Flatt and Barron’s fourth and final entry in the Math in Nature series rounds out the seasons with a look at shapes in the summer.
From 2-D to 3-D, Flatt explores all sorts of shapes, though only rarely do either the text or the gorgeous cut-paper collages reflect shapes actually found in nature. Moles dig out tunnels in the shapes of rectangles, triangles and squares, while ghost crabs use the sand excavated from their holes to build spheres, prisms and cylinders. A spread depicting a beaver’s dam asks readers to find 3-D shapes with various numbers of faces. From shapes, Flatt moves on to explore such relational concepts as above, below, under, over, beside, etc. A pond scene challenges readers’ knowledge of symmetry; dolphins turn, flip and slide; and two final scenes ask readers to look at placement. Barron’s artwork continues to be the major draw, as this latest shares the flaws of the other books in the series. The rhythm and rhyme are inconsistent, sometimes dropping altogether, and the book lacks an answer key. The audience isn’t clear—those who are drawn to picture books may find themselves in over their heads, as the concepts and vocabulary are not explained. This entry also mixes math with a bit of science, with murky results. Backmatter gives a brief paragraph of information about each featured animal.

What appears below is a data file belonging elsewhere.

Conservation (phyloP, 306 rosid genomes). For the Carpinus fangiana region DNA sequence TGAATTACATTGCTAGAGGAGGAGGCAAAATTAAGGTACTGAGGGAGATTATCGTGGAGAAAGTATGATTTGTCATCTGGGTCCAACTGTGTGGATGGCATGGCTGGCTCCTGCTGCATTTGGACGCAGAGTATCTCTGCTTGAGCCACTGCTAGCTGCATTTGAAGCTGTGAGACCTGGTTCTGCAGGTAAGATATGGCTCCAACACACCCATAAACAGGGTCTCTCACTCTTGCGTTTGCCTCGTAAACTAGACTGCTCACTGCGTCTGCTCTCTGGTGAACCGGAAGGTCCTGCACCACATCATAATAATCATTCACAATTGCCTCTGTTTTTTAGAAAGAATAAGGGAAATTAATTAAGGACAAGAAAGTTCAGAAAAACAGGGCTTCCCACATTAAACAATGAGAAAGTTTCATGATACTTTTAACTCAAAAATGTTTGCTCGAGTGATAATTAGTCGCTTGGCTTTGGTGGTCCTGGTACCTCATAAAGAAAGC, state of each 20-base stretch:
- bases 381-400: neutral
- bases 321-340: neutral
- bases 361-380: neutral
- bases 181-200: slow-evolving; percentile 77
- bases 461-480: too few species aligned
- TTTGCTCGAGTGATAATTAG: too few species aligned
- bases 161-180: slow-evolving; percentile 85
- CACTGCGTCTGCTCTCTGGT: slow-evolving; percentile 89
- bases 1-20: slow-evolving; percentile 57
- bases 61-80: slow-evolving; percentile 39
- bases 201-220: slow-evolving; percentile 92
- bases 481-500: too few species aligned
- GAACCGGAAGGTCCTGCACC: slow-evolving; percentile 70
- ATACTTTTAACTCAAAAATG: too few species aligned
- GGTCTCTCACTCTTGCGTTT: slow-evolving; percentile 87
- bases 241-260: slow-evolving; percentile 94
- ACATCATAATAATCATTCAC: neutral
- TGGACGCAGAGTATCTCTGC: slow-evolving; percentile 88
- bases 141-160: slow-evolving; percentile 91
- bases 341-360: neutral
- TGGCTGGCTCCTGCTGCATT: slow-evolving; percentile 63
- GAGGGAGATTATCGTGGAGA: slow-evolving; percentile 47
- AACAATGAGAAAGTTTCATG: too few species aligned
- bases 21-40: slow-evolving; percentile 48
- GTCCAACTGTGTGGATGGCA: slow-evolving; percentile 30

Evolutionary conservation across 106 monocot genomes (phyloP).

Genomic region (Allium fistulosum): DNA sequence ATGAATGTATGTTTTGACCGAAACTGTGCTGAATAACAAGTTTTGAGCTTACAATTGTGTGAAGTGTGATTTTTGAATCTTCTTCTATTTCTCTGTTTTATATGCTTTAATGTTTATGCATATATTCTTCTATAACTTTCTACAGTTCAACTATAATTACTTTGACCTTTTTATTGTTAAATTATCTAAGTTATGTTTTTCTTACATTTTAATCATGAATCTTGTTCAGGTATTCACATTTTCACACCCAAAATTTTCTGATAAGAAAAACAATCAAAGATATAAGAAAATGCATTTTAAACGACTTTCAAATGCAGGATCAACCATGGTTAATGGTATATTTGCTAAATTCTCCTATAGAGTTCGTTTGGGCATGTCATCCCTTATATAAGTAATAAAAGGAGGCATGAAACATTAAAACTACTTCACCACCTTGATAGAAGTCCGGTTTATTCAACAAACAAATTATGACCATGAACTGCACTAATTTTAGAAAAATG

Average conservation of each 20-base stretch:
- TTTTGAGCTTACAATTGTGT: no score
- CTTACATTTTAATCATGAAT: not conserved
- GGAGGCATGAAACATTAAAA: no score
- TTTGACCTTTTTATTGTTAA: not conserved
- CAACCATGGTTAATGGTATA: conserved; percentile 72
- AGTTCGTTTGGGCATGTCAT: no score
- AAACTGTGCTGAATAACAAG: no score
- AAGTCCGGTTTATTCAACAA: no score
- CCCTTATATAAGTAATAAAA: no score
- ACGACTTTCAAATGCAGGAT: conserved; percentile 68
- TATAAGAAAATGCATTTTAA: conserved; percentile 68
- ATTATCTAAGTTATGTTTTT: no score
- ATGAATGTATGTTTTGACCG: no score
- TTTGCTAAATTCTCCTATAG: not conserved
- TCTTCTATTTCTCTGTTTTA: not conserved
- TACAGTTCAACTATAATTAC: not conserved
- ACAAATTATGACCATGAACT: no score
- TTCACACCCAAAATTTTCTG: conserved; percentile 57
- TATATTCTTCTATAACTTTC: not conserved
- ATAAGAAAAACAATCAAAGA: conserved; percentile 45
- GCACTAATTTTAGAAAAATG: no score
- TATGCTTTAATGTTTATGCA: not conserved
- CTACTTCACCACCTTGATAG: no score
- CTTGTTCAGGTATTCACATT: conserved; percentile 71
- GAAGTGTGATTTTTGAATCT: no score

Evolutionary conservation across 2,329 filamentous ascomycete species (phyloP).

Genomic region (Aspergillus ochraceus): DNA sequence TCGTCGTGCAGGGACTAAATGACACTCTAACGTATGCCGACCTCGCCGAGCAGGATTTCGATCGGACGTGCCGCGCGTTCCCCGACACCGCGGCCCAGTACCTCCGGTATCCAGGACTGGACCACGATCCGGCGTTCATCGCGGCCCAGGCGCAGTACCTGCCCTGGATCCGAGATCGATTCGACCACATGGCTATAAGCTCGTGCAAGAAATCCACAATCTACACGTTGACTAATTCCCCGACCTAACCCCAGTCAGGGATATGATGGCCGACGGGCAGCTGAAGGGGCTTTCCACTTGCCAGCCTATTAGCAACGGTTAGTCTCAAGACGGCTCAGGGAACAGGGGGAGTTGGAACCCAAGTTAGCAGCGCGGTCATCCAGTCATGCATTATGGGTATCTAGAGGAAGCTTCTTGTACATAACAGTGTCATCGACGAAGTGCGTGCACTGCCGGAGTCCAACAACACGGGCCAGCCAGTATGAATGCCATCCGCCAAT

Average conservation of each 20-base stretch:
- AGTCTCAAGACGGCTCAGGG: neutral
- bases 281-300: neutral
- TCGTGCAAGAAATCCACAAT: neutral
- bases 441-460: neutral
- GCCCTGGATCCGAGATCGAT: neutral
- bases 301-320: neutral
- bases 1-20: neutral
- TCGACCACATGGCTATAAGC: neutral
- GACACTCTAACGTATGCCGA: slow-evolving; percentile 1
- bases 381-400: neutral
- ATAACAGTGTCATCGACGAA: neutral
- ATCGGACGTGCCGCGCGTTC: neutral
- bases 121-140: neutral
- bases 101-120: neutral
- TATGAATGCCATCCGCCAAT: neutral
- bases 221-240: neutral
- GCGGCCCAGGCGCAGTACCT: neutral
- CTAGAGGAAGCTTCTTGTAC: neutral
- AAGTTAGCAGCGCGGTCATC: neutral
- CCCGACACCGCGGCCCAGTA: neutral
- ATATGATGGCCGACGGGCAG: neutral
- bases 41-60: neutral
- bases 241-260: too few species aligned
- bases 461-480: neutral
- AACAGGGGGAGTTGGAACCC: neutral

If reading with a caring adult, children can show off what they know and extend their learning, though there’s not much realistic about the nature. (Math picture book. 5-7)